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Blog :: 2020

Stunning Natural Beauty Envelops Eclectic Brevard

Brevard NC Walkable TownBrevard, N.C., tucked in the heart of Transylvania County, boasts a unique mix of the eclectic and the enchanting: Unique boutiques dot its downtown, while mountain bike trails, waterfall hikes and epic views make it one of the most beautiful natural attractions in the Southeast.

Located 33 miles southwest of Asheville along scenic Highway 64, Brevard has a population of 7,600. The city is part of the Transylvania County School system, which includes three high schools, two middle schools, and four elementary schools. One charter school and several smaller private schools round out the academic offerings. In addition, Brevard College, a four-year liberal arts institution with nationally recognized programs in music and environmental studies, is located in Brevard.   

Brevard NC: Surrounded by Outdoor Beauty

Brevard’s natural beauty is renowned, with its temperate rainforest climate sustaining over 200 waterfalls across the area. The most visited spots are Looking Glass Falls and summer favorite Sliding Rock. 

Brevard NC Walkable Small TownNestled between Pisgah National Forest, DuPont State Recreational Forest and Gorges State Park, Brevard affords visitors endless outdoor adventures. Known as one of the top mountain biking destinations in the U.S., Brevard sports 300 miles of epic single track in its pristine forests.  The area is also known for its road cycling and popular cycling shops, where guides and gear are always available.

Brevard is a favorite spot for rock climbers, featuring such destinations as Looking Glass, Cedar Rock and many other areas of interest. Brevard Rock Gym is available for the indoor climbing enthusiast. Fishing is also popular in Brevard, with a hatchery located in Pisgah National Forest to supply the rivers with fish.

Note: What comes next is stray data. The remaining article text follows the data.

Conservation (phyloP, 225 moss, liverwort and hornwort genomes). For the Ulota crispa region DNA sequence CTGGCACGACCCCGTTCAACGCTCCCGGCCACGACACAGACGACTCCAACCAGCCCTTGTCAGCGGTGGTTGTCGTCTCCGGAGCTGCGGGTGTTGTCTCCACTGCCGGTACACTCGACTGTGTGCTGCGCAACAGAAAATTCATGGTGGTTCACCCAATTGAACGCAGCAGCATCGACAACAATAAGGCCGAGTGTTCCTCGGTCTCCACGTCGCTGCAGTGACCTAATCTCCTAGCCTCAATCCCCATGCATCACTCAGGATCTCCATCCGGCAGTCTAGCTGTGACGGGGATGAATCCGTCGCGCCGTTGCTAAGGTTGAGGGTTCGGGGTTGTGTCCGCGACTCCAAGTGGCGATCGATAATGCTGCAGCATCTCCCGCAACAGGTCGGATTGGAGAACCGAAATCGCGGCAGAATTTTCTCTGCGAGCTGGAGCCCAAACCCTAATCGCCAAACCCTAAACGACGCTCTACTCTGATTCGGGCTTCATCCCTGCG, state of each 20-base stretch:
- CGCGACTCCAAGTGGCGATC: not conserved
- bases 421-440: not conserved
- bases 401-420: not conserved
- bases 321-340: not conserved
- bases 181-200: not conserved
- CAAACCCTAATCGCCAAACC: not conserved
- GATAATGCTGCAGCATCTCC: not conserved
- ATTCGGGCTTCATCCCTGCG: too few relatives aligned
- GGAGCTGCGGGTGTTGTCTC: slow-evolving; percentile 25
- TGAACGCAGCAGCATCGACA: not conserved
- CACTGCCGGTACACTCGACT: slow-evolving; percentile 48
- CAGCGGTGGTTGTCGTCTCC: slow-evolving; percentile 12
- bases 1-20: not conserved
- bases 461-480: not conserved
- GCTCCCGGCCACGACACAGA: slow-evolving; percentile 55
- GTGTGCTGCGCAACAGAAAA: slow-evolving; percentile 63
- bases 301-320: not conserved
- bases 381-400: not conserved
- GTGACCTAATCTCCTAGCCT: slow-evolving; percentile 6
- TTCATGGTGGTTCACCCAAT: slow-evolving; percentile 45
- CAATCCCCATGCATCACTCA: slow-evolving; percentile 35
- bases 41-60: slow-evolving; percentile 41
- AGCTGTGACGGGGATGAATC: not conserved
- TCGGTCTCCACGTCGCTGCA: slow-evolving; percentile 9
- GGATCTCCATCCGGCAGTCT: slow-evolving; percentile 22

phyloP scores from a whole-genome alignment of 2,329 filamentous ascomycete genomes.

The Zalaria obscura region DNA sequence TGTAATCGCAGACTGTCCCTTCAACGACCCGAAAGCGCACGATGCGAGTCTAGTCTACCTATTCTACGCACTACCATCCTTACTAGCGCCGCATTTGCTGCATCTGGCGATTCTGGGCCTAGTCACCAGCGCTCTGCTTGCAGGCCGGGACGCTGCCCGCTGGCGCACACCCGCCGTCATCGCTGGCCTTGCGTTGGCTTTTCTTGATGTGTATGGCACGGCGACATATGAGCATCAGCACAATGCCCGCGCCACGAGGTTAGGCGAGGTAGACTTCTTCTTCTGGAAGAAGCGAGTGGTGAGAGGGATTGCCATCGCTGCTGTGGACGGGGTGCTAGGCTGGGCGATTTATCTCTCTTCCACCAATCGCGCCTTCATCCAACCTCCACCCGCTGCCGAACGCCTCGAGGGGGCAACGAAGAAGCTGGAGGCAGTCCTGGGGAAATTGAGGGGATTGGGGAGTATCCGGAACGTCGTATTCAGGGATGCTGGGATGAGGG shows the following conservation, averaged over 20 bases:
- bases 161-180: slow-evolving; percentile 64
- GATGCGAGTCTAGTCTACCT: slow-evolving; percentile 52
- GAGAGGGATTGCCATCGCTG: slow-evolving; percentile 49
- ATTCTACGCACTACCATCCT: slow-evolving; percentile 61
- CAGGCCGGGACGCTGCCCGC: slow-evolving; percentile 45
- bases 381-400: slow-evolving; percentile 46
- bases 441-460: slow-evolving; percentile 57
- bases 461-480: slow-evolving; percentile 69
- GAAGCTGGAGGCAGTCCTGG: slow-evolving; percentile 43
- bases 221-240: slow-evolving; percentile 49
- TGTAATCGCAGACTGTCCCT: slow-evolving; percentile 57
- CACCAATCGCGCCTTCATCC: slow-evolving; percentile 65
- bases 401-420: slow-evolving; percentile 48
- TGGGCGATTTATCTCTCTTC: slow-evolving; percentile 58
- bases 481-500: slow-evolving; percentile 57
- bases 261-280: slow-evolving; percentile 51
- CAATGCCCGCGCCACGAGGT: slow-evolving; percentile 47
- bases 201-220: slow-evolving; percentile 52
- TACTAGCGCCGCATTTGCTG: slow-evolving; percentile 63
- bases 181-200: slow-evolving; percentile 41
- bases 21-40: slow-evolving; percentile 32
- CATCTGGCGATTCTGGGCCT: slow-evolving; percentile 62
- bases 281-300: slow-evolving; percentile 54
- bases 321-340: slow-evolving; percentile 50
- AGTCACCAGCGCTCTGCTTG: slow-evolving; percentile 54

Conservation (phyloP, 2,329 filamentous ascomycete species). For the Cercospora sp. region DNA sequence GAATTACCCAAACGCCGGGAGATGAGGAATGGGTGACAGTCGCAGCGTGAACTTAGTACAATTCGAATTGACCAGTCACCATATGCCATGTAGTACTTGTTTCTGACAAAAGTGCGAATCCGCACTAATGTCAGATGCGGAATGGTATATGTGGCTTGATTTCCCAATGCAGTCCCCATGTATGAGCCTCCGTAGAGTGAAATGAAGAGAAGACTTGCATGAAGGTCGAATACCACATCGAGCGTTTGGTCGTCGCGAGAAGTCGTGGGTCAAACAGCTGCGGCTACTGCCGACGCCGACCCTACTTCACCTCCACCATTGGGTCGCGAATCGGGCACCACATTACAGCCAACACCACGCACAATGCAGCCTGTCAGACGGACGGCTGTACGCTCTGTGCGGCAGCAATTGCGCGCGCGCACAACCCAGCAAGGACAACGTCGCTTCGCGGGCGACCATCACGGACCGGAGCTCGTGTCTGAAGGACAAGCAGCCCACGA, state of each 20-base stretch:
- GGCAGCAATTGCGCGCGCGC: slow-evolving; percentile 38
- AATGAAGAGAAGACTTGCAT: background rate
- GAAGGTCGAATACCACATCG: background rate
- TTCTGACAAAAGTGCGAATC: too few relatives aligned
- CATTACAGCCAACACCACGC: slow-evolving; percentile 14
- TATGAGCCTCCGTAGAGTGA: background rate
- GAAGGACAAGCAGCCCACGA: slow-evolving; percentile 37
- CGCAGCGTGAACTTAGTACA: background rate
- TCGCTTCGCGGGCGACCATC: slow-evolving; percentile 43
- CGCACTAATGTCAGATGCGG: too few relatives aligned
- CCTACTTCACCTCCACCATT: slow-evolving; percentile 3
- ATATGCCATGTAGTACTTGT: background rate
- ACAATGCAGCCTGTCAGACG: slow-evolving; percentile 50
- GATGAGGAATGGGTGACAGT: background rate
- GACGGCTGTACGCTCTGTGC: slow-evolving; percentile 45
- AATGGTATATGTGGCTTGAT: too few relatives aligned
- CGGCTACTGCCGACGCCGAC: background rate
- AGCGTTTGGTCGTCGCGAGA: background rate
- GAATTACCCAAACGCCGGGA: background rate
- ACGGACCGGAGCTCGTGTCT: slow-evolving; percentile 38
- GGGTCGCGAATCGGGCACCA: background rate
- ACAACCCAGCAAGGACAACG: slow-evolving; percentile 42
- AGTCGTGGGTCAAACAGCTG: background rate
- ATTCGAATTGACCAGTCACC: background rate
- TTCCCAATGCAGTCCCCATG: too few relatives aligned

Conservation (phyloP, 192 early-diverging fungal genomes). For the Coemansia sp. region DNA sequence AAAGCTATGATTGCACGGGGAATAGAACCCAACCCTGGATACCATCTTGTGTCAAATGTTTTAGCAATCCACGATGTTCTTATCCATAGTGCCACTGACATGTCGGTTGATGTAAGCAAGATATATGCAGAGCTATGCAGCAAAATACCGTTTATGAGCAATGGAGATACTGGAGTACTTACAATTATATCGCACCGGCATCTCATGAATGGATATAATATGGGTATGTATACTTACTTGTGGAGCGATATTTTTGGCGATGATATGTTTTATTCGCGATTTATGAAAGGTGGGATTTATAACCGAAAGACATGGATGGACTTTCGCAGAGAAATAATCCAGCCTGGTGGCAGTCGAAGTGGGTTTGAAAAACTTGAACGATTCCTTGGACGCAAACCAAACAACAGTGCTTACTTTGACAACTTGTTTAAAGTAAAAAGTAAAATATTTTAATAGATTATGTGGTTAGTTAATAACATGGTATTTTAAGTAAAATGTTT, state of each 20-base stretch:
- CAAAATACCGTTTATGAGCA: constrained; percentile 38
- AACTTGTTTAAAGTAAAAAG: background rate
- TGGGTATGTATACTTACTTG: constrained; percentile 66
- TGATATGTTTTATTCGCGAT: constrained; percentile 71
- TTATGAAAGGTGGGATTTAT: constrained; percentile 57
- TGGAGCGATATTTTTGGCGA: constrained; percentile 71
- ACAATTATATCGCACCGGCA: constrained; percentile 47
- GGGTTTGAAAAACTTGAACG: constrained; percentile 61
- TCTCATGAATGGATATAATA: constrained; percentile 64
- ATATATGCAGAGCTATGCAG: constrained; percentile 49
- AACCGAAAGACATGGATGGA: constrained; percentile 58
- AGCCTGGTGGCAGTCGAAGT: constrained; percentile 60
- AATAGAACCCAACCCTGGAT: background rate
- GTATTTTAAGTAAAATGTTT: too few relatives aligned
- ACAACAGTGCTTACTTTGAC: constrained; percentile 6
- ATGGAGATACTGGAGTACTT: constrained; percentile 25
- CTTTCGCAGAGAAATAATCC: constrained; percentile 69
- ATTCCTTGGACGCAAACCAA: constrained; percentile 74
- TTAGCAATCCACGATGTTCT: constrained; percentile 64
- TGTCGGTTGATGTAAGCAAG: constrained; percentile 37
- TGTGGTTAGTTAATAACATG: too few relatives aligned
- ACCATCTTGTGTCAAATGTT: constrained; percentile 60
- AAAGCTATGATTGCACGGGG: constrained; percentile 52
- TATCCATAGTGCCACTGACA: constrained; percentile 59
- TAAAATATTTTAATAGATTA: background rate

Brevard boasts a range of cultural offerings. It is home to the world-renowned Brevard Music Center and its Summer Music Festival, the Porter Center for Performing Arts at Brevard College, and a vibrant live music community. Downtown hosts several fun festivals throughout the year, including The White Squirrel Festival, Halloweenfest and Twilight Tour, but downtown visitors can find much to explore year-round. Picturesque Main Street, anchored by a stately courthouse, is brimming with local shops, galleries and restaurants. Favorite stops include O.P. Taylor's toy store on the square and D.D. Bullwinkle's Outdoors.

For more information about real estate in Brevard, or anywhere in Asheville or Western N.C., contact us at, or call us anytime at 828-707-9556.

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Weaverville Blends Vibrant Downtown District With Country Living

Weaverville, NCNorth of Asheville sits the unique, scenic town of Weaverville, home to entrepreneurs and artisans alike. With a thriving downtown district offering an array of businesses and plenty of parking, Weaverville draws visitors from all around to its quaint, picturesque Main Street and lush public spaces. Living in Weaverville offers the best of all worlds: quiet country living just a stone’s throw from a thriving in-town commercial district, with a 15-minute drive to Downtown Asheville.

The Town of Weaverville, with its range of home styles – everything from stately colonials to rambling ranches – started as a community of farmers. John Weaver, the community’s namesake, was one of the first settlers in the region. Families steadily settled in the area over the next 70 years, leading to the construction of several churches and schools.

Outstanding outdoor activities near Weaverville

Residents and visitors to Weaverville can enjoy two public parks within its jurisdiction: Lake Louise Park and the Main Street Nature Park. Well-maintained areas prized for passive recreation, the parks offer walking paths lined with volunteer-maintained flower beds and educational information celebrating Weaverville’s rich heritage.

Weaverville NC DowntownFor those looking for nearby nature adventures, Weaverville boasts an entrance to the Blue Ridge Parkway, miles of local hiking trails, cycling routes, scenic drives, wildlife, and native plants. In addition, the Town of Weaverville hosts several community events throughout the year celebrating its unique roots in Western North Carolina, including a Memorial Day Observance at Lake Louise, Fire on the Lake: July 4th Celebration at Lake Louise, a 9/11 Observance at Lake Louise, a Veterans’ Day Observance at Lake Louise, and a Town Christmas Parade downtown.

Eclectic, engaging downtown Weaverville